- to gather slowly and laboriously, bit by bit.
- to gather (grain or the like) after the reapers or regular gatherers.
- to learn, discover, or find out, usually little by little or slowly.
- to collect or gather anything little by little or slowly.
- to gather what is left by reapers.
Origin of glean
SynonymsSee more synonyms on Thesaurus.com
Examples from the Web for gleaned
The sensible answer is no, but di Giovannni gleaned much from those three years.Borges Had A Genius For Literature But Not Love Or Much Else
October 24, 2014
But apparently there are scoops of great magnitude to be gleaned from these repetitive pictures.Calm Down, Prince George Is Just a Baby
April 16, 2014
Apparently Styles even taught the family a few tricks in the kitchen, gleaned from his former life working in a bakery.Cindy Crawford Opens Up on Her Supermodel Stardom to V magazine
November 13, 2013
And Golden Dawn is claiming that the evidence against it was gleaned from illegal wiretaps.The Folly of Banning Greece’s Neo-Nazi Party
October 5, 2013
But the most important lesson to be gleaned from this episode is that Rand Paul defended Hunter to the end.What Rand Paul Aide Jack Hunter and His Resignation Say About His Boss
July 23, 2013
On the other hand if nothing can be gleaned from them, let the effusions and their author be forgotten.The Poems of Henry Kendall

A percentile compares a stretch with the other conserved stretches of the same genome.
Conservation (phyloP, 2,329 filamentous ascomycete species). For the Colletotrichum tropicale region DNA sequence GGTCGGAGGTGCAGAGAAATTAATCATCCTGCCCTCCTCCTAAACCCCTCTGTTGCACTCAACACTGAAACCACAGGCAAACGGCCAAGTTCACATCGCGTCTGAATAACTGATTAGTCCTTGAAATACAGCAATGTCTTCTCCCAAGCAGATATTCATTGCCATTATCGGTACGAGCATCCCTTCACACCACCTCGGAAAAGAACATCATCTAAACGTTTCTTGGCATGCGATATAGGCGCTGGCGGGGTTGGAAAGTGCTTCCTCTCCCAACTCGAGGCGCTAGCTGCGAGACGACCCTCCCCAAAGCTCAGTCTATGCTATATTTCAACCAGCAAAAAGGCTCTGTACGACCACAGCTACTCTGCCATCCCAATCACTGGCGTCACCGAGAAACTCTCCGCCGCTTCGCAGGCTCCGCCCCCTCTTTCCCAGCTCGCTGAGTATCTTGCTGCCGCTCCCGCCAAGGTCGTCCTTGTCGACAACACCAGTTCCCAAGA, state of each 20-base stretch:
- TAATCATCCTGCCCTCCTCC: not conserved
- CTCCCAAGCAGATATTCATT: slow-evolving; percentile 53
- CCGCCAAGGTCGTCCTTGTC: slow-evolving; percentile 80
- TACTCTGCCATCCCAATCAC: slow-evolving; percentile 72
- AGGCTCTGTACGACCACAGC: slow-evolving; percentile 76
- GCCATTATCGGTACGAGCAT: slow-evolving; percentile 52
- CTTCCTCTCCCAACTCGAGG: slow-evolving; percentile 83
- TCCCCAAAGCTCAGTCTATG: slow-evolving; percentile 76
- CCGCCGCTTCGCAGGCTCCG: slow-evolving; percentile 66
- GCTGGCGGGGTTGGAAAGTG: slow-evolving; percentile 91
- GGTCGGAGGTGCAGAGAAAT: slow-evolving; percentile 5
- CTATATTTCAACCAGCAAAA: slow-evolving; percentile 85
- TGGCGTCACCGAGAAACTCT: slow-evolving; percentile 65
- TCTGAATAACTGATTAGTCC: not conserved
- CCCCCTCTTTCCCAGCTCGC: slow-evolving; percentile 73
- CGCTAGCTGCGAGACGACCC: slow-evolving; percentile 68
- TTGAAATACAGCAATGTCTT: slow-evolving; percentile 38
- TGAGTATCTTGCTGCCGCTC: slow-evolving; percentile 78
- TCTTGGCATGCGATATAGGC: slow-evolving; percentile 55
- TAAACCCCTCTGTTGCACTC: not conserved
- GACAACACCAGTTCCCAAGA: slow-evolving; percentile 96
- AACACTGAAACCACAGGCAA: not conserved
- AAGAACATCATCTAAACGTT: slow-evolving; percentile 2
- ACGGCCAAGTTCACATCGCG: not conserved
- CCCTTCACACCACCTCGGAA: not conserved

The ground has been for the most part well reaped and gleaned.The Balladists
These were his notions, at least; the result must be gleaned from my story.Jack Hinton
Charles James Lever
The whole field of fact and fancy has been gleaned and garnered.
Much information may be gleaned from the pages of McMaster's history.Union and Democracy
- to gather (something) slowly and carefully in small piecesto glean information from the newspapers
- to gather (the useful remnants of a crop) from the field after harvesting
Word Origin and History for gleaned
early 14c., from Old French glener (Modern French glaner) "to glean," from Late Latin glennare "make a collection," perhaps from Gaulish (cf. Old Irish do-glinn "he collects, gathers," Celt. glan "clean, pure"). Figurative sense was earlier in English than the literal one of "gather grain left by the reapers" (late 14c.). Related: Gleaned; gleaning.